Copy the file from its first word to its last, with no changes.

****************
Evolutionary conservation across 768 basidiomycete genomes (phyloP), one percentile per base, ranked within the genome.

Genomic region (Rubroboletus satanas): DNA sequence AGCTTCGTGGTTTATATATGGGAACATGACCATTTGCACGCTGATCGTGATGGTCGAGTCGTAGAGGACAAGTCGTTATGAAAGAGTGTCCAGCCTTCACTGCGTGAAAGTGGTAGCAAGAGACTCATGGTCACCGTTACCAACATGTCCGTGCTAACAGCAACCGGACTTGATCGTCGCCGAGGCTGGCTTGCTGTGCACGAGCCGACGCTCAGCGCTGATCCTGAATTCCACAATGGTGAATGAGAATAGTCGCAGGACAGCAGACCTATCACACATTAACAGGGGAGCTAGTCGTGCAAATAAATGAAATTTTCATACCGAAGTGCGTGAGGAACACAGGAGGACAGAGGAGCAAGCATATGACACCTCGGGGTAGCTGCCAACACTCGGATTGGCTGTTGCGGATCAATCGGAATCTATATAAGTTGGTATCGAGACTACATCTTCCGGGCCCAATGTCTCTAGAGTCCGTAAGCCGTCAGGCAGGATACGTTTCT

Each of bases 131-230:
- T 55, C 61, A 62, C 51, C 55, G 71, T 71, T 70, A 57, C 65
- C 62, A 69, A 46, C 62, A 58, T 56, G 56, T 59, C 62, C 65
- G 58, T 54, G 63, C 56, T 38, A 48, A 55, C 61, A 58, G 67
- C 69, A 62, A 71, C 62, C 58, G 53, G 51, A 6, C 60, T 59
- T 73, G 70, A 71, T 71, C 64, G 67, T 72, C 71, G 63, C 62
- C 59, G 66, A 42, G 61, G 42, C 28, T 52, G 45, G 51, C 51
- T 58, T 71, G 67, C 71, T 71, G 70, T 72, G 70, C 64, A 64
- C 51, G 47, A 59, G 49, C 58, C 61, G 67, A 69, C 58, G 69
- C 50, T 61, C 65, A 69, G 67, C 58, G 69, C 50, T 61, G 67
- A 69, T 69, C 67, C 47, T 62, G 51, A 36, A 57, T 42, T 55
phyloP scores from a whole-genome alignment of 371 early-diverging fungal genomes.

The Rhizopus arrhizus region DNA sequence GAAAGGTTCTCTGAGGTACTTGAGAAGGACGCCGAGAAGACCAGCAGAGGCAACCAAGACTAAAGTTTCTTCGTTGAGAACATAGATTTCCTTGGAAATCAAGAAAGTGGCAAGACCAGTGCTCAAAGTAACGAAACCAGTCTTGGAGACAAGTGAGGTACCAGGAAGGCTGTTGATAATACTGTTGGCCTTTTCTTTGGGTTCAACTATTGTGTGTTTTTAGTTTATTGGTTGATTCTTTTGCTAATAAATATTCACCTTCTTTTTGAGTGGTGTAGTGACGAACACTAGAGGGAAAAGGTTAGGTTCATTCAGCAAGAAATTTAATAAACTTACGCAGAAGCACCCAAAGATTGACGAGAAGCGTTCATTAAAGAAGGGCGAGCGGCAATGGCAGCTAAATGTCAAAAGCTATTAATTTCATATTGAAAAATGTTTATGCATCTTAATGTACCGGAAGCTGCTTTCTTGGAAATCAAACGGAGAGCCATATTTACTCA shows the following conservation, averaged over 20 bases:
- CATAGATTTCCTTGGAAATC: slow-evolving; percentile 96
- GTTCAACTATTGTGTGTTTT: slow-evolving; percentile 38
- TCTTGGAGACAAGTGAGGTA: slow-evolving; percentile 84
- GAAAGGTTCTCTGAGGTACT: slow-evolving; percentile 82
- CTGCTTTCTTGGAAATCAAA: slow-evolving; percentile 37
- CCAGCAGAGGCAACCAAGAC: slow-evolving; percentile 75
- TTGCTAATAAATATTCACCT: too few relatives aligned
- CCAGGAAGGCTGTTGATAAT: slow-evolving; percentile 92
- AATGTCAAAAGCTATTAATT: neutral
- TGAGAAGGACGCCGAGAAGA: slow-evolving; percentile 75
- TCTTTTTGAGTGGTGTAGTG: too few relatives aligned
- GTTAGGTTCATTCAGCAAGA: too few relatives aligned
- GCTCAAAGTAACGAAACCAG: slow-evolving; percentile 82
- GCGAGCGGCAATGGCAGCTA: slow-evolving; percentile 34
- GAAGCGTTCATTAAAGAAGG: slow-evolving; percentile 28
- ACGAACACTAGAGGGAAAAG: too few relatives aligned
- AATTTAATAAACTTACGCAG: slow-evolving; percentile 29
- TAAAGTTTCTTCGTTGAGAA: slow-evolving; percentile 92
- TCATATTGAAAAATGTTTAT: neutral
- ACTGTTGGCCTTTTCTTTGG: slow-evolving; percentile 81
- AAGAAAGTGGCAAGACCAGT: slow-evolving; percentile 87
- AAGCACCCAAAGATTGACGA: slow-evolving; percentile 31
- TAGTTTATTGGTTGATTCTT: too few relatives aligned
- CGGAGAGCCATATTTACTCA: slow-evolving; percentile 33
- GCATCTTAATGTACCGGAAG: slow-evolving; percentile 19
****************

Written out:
Evolutionary conservation across 768 basidiomycete genomes (phyloP), one percentile per base, ranked within the genome.

Genomic region (Rubroboletus satanas): DNA sequence AGCTTCGTGGTTTATATATGGGAACATGACCATTTGCACGCTGATCGTGATGGTCGAGTCGTAGAGGACAAGTCGTTATGAAAGAGTGTCCAGCCTTCACTGCGTGAAAGTGGTAGCAAGAGACTCATGGTCACCGTTACCAACATGTCCGTGCTAACAGCAACCGGACTTGATCGTCGCCGAGGCTGGCTTGCTGTGCACGAGCCGACGCTCAGCGCTGATCCTGAATTCCACAATGGTGAATGAGAATAGTCGCAGGACAGCAGACCTATCACACATTAACAGGGGAGCTAGTCGTGCAAATAAATGAAATTTTCATACCGAAGTGCGTGAGGAACACAGGAGGACAGAGGAGCAAGCATATGACACCTCGGGGTAGCTGCCAACACTCGGATTGGCTGTTGCGGATCAATCGGAATCTATATAAGTTGGTATCGAGACTACATCTTCCGGGCCCAATGTCTCTAGAGTCCGTAAGCCGTCAGGCAGGATACGTTTCT

Each of bases 131-230:
- T 55, C 61, A 62, C 51, C 55, G 71, T 71, T 70, A 57, C 65
- C 62, A 69, A 46, C 62, A 58, T 56, G 56, T 59, C 62, C 65
- G 58, T 54, G 63, C 56, T 38, A 48, A 55, C 61, A 58, G 67
- C 69, A 62, A 71, C 62, C 58, G 53, G 51, A 6, C 60, T 59
- T 73, G 70, A 71, T 71, C 64, G 67, T 72, C 71, G 63, C 62
- C 59, G 66, A 42, G 61, G 42, C 28, T 52, G 45, G 51, C 51
- T 58, T 71, G 67, C 71, T 71, G 70, T 72, G 70, C 64, A 64
- C 51, G 47, A 59, G 49, C 58, C 61, G 67, A 69, C 58, G 69
- C 50, T 61, C 65, A 69, G 67, C 58, G 69, C 50, T 61, G 67
- A 69, T 69, C 67, C 47, T 62, G 51, A 36, A 57, T 42, T 55
phyloP scores from a whole-genome alignment of 371 early-diverging fungal genomes.

The Rhizopus arrhizus region DNA sequence GAAAGGTTCTCTGAGGTACTTGAGAAGGACGCCGAGAAGACCAGCAGAGGCAACCAAGACTAAAGTTTCTTCGTTGAGAACATAGATTTCCTTGGAAATCAAGAAAGTGGCAAGACCAGTGCTCAAAGTAACGAAACCAGTCTTGGAGACAAGTGAGGTACCAGGAAGGCTGTTGATAATACTGTTGGCCTTTTCTTTGGGTTCAACTATTGTGTGTTTTTAGTTTATTGGTTGATTCTTTTGCTAATAAATATTCACCTTCTTTTTGAGTGGTGTAGTGACGAACACTAGAGGGAAAAGGTTAGGTTCATTCAGCAAGAAATTTAATAAACTTACGCAGAAGCACCCAAAGATTGACGAGAAGCGTTCATTAAAGAAGGGCGAGCGGCAATGGCAGCTAAATGTCAAAAGCTATTAATTTCATATTGAAAAATGTTTATGCATCTTAATGTACCGGAAGCTGCTTTCTTGGAAATCAAACGGAGAGCCATATTTACTCA shows the following conservation, averaged over 20 bases:
- CATAGATTTCCTTGGAAATC: slow-evolving; percentile 96
- GTTCAACTATTGTGTGTTTT: slow-evolving; percentile 38
- TCTTGGAGACAAGTGAGGTA: slow-evolving; percentile 84
- GAAAGGTTCTCTGAGGTACT: slow-evolving; percentile 82
- CTGCTTTCTTGGAAATCAAA: slow-evolving; percentile 37
- CCAGCAGAGGCAACCAAGAC: slow-evolving; percentile 75
- TTGCTAATAAATATTCACCT: too few relatives aligned
- CCAGGAAGGCTGTTGATAAT: slow-evolving; percentile 92
- AATGTCAAAAGCTATTAATT: neutral
- TGAGAAGGACGCCGAGAAGA: slow-evolving; percentile 75
- TCTTTTTGAGTGGTGTAGTG: too few relatives aligned
- GTTAGGTTCATTCAGCAAGA: too few relatives aligned
- GCTCAAAGTAACGAAACCAG: slow-evolving; percentile 82
- GCGAGCGGCAATGGCAGCTA: slow-evolving; percentile 34
- GAAGCGTTCATTAAAGAAGG: slow-evolving; percentile 28
- ACGAACACTAGAGGGAAAAG: too few relatives aligned
- AATTTAATAAACTTACGCAG: slow-evolving; percentile 29
- TAAAGTTTCTTCGTTGAGAA: slow-evolving; percentile 92
- TCATATTGAAAAATGTTTAT: neutral
- ACTGTTGGCCTTTTCTTTGG: slow-evolving; percentile 81
- AAGAAAGTGGCAAGACCAGT: slow-evolving; percentile 87
- AAGCACCCAAAGATTGACGA: slow-evolving; percentile 31
- TAGTTTATTGGTTGATTCTT: too few relatives aligned
- CGGAGAGCCATATTTACTCA: slow-evolving; percentile 33
- GCATCTTAATGTACCGGAAG: slow-evolving; percentile 19